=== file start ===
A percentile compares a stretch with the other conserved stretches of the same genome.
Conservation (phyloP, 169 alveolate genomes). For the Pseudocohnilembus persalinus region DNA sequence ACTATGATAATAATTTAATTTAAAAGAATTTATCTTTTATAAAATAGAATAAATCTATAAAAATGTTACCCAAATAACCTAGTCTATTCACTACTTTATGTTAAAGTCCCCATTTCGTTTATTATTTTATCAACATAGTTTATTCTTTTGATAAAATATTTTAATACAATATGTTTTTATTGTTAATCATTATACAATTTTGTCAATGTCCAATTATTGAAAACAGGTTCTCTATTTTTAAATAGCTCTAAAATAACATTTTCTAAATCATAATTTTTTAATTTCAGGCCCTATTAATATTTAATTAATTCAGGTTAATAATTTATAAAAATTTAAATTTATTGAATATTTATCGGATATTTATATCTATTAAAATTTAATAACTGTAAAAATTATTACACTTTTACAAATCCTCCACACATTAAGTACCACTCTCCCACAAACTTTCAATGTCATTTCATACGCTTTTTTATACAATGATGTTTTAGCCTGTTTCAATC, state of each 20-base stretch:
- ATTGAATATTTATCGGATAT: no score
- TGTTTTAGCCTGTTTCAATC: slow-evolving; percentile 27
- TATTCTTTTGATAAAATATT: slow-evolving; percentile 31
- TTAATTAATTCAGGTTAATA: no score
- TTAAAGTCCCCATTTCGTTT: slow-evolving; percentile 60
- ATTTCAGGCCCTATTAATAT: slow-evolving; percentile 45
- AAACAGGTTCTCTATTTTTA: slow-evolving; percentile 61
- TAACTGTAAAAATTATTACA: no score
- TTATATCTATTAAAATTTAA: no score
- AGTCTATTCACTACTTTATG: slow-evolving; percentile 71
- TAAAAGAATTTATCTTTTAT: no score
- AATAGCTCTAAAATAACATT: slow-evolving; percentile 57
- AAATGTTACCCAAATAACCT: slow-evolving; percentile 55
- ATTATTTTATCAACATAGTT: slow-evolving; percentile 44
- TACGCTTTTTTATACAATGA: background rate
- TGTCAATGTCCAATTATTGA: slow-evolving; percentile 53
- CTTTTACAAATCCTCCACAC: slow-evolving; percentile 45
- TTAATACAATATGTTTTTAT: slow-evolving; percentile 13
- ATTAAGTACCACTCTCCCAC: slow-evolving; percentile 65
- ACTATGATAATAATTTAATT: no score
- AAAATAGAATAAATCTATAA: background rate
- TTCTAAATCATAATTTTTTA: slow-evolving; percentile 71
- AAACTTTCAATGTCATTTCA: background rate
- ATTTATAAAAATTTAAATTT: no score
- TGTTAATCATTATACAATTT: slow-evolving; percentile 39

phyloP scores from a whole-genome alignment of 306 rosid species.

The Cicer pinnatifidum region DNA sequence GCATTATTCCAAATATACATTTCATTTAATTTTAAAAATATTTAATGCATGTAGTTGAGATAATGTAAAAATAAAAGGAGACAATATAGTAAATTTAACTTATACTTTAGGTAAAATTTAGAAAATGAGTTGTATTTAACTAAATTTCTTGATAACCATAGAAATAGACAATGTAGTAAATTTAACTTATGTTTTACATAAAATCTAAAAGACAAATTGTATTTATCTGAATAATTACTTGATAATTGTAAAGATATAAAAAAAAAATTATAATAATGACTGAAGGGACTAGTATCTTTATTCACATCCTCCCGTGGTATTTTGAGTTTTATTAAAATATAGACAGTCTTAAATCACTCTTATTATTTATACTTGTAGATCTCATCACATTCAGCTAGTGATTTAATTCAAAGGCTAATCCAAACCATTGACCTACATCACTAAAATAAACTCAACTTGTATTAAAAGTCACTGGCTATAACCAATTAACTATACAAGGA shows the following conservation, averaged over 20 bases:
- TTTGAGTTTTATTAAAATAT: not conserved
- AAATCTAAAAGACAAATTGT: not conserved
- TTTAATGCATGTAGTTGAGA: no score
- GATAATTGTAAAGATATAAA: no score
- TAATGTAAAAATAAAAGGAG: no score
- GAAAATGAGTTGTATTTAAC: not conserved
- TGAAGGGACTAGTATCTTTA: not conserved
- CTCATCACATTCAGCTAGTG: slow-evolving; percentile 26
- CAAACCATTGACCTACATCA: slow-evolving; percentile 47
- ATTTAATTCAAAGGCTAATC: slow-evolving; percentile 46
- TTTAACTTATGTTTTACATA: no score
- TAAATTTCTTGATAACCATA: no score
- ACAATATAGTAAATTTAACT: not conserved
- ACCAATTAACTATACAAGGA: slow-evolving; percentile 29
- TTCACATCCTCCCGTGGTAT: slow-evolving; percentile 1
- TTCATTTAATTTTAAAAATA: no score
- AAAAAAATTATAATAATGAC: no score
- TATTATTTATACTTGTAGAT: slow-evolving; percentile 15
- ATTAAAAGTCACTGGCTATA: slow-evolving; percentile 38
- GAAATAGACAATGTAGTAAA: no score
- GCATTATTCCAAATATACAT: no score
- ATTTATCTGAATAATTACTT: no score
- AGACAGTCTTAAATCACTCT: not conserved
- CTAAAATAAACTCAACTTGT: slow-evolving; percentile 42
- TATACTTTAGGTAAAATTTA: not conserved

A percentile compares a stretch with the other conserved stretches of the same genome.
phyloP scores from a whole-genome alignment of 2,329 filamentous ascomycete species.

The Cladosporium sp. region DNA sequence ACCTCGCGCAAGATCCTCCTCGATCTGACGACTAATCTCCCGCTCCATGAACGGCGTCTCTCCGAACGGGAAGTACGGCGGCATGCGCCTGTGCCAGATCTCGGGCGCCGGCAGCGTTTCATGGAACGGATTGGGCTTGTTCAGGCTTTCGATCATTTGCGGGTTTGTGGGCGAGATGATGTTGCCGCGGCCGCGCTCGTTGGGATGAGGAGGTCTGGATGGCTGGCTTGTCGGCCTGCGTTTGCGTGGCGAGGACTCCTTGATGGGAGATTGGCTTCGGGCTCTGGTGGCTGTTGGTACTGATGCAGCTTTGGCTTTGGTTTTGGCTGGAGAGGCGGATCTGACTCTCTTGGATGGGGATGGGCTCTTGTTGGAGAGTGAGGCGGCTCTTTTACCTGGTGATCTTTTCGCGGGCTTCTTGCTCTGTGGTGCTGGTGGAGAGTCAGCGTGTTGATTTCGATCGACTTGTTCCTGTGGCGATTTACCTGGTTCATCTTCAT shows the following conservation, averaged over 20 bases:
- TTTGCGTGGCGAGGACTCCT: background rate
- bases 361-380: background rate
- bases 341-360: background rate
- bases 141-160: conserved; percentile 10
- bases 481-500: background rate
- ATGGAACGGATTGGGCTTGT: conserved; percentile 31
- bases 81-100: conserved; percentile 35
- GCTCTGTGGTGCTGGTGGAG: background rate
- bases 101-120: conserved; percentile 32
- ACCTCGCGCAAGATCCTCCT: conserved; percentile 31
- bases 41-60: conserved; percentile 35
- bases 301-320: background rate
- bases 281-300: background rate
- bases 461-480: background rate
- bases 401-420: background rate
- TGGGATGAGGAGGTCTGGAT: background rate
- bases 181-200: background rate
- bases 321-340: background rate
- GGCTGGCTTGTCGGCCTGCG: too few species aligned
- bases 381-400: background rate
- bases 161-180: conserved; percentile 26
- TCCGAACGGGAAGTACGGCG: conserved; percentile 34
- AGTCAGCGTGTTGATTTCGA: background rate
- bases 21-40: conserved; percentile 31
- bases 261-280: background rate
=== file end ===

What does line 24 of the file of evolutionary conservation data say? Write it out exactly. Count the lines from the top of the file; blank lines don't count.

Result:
- TTCTAAATCATAATTTTTTA: slow-evolving; percentile 71